Monday, March 1st | 17 Adar 5781

November 6, 2019 7:49 am

UK Paper Fails to Challenge the Lies of HRW’s Omar Shakir

avatar by Adam Levick


Omar Shakir is seen at a hearing at the district court in Jerusalem, March 11, 2019. Photo: Reuters / Ammar Awad.

The Guardian is adept at amplifying, and failing to critically scrutinize, the unsubstantiated claims and accusations of anti-Israel NGOs, and its recent article about the Israeli Supreme Court decision on Human Right Watch (HRW)’s regional director Omar Shakir — a longtime BDS activist — follows this pattern.

First, as we predicted in a tweet before the article by Oliver Holmes (“Israel can deport Human Rights Watch official, court rules,” Nov. 5) was published, the piece uncritically cites Shakir’s unhinged response to the court’s decision:

Shakir wrote on Twitter that if he was kicked out, Israel would join the ranks of Iran, North Korea, and Egypt in blocking access to Human Rights Watch staff. “We won’t stop. And we won’t be the last,” he said.

The truth is that democracies all over the world reserve the right to deny entry to those seen as intent on harming the state. Moreover, there are in excess of 350 NGOs (such as HRW) operating freely in Israel, even those who continually delegitimize the country, support BDS, and even reject Israel’s right to exist as a Jewish state.

The denial of a work visa to one employee of one of these NGOs — after careful consideration by the country’s internationally respected Supreme Court — wouldn’t even minimally change the democratic nature of Israel. The human rights organization Freedom House continually ranks Israel as the only truly free and democratic country in the region, and the suggestion that this status will change due merely to the Supreme Court’s decision on Shakir’s work visa is risible.

In a subsequent paragraph in the article, Holmes makes the following claim about the broader effort by Israel to fight BDS — a movement, let’s remember, whose leaders oppose the continued existence of a Jewish state:

In its most high-profile use, Israel blocked in August two US congresswomen, Ilhan Omar and Rashida Tlaib, from a planned trip to Palestine and Jerusalem.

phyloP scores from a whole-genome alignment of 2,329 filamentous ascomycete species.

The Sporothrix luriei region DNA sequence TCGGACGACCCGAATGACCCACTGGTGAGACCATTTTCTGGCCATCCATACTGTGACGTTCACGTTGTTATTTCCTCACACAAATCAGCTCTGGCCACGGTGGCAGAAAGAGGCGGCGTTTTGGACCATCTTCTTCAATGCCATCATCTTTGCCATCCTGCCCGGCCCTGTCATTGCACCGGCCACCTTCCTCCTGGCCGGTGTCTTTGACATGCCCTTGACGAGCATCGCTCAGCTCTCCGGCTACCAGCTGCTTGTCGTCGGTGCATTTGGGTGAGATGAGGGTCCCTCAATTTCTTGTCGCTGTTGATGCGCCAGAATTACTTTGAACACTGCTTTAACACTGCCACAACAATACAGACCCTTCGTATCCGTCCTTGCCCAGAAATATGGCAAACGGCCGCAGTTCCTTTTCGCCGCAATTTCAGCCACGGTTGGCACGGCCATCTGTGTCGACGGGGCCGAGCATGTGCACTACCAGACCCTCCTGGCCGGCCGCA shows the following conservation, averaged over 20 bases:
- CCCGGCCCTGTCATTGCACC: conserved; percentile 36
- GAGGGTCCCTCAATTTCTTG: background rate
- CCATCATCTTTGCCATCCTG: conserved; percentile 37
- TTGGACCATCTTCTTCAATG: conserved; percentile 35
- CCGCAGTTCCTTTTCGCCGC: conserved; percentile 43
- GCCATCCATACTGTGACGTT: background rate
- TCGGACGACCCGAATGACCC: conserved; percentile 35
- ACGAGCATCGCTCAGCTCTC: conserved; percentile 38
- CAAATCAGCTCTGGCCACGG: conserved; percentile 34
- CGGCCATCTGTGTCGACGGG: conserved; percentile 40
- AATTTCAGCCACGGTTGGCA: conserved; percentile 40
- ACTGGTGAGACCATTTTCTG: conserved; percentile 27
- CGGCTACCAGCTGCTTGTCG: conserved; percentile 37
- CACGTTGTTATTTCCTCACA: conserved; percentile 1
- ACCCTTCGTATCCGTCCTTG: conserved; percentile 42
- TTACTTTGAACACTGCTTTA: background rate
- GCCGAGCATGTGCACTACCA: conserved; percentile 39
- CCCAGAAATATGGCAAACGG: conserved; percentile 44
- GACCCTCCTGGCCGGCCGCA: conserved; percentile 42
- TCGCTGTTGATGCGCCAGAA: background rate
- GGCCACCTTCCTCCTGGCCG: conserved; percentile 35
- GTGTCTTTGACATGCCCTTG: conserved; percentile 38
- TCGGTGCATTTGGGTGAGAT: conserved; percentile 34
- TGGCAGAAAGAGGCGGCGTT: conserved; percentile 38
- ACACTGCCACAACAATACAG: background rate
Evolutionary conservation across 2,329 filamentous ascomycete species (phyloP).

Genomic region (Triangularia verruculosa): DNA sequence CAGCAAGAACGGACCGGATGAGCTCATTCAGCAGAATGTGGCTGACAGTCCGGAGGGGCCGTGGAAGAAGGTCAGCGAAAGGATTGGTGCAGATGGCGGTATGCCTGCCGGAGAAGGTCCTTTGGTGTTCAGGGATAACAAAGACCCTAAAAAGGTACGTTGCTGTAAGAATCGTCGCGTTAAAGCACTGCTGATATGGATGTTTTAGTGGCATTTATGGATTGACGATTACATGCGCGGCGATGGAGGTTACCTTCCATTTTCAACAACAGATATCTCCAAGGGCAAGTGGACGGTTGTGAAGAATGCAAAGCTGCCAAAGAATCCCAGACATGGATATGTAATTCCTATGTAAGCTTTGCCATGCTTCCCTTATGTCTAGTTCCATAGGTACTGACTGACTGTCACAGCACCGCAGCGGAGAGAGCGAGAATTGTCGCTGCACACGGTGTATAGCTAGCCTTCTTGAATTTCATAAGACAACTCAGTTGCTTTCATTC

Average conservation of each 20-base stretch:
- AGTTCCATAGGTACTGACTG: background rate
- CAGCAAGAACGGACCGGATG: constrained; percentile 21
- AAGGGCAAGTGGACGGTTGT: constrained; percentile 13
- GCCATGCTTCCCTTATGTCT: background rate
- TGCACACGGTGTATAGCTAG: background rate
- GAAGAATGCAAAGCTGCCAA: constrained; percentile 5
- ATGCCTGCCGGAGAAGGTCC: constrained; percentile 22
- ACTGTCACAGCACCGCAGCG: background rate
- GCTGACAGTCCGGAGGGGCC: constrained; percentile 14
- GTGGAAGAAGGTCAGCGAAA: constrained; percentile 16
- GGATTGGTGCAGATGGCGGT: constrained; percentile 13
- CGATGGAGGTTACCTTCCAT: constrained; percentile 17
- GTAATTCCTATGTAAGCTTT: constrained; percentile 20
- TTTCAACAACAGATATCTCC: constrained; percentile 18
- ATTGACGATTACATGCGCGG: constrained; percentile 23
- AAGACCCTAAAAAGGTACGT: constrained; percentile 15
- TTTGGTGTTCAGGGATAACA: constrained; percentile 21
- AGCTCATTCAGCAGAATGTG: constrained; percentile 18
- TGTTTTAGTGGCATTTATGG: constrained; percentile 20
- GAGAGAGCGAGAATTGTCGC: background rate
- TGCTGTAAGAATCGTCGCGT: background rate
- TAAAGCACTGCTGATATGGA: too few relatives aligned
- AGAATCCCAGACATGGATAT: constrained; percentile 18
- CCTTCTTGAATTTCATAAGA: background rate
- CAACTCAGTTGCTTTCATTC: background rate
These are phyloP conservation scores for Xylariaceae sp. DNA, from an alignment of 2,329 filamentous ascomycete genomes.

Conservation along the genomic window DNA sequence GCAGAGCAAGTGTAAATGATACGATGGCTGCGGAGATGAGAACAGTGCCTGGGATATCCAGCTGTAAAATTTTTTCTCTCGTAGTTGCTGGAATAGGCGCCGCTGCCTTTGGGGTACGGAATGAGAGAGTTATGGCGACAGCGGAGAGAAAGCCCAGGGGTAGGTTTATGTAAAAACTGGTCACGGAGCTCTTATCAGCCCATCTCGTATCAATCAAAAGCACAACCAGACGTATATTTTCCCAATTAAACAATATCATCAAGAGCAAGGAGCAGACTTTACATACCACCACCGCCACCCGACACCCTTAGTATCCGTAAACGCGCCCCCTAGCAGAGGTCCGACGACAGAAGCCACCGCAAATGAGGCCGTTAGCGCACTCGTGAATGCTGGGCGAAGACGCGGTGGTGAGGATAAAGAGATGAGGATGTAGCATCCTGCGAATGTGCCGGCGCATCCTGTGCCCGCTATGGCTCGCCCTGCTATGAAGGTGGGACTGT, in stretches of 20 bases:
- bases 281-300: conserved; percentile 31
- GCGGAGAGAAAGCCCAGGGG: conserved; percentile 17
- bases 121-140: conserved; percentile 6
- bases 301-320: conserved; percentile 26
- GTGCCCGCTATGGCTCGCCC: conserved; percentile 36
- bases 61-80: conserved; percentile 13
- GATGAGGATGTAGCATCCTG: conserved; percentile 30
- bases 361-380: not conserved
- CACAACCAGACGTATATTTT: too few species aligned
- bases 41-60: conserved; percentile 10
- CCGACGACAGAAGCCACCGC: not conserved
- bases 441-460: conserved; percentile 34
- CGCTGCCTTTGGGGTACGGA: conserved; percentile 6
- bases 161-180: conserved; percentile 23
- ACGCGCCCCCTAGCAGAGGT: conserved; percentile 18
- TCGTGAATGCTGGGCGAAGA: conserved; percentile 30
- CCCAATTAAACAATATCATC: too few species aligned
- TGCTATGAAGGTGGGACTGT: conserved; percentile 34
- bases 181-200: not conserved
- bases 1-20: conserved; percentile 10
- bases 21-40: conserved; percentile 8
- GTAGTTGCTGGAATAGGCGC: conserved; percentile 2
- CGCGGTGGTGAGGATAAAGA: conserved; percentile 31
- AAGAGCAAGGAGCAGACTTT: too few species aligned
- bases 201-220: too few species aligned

However, as The Guardian itself reported on August 16, the Israeli prime minister subsequently decided to let Tlaib visit the West Bank on humanitarian grounds — so she could visit her grandmother. Though the Congresswoman rejected the prime minister’s offer, the claim that Israel “blocked” her entry is misleading.

Holmes misleads again here:

HRW says the Shakir case is significant as it is the first time the [Israeli] government has used the anti-BDS legislation to try to deport someone legally working in the country.

Shakir’s two-year work visa was granted in 2016 and expired in 2018. In May 2018, the Israeli Ministry of the Interior chose not to renew the work visa due to his support for BDS. So since that time, in light of his appeal to the courts, Shakir has been allowed to remain in the country, and continue his work at HRW, without a valid work visa.

Holmes continues:

Shakir has argued he had not called for any form of boycott of Israel during his time at HRW.

If Holmes had done even a little research, he’d see that Shakir is clearly lying. An analysis of Shakir’s Twitter activity from June 2018 to February 2019 by NGO Monitor proves that he’s expressed support for BDS on numerous occasions while working in Israel. NGO Monitor shows that of the 970 tweets by Shakir during this period, “151 (16%) focus on BDS campaigns against and TripAdvisor.” Countless other tweets promote other forms of delegitimization.

Here’s one example of a pro-BDS tweet, from November 2018, supporting Airbnb’s initial decision to boycott Jewish owned properties in the West Bank:

In this tweet from only a few days ago, he even lends legitimacy to the idea of boycotting companies doing business within pre-1967 boundaries:

Finally, it’s telling — though not at all surprising — that the Guardian reporter not only failed to challenge the claims of Shakir and HRW, but didn’t cite even one quote from anyone critical of Shakir or supportive of the court’s decision.

As is often the case when reporting on anti-Israel NGOs, The Guardian article reads more like a HRW press release than anything resembling professional journalism.

Adam Levick covers the British media for CAMERA, the 65,000-member, Boston-based Committee for Accuracy in Middle East Reporting in America.

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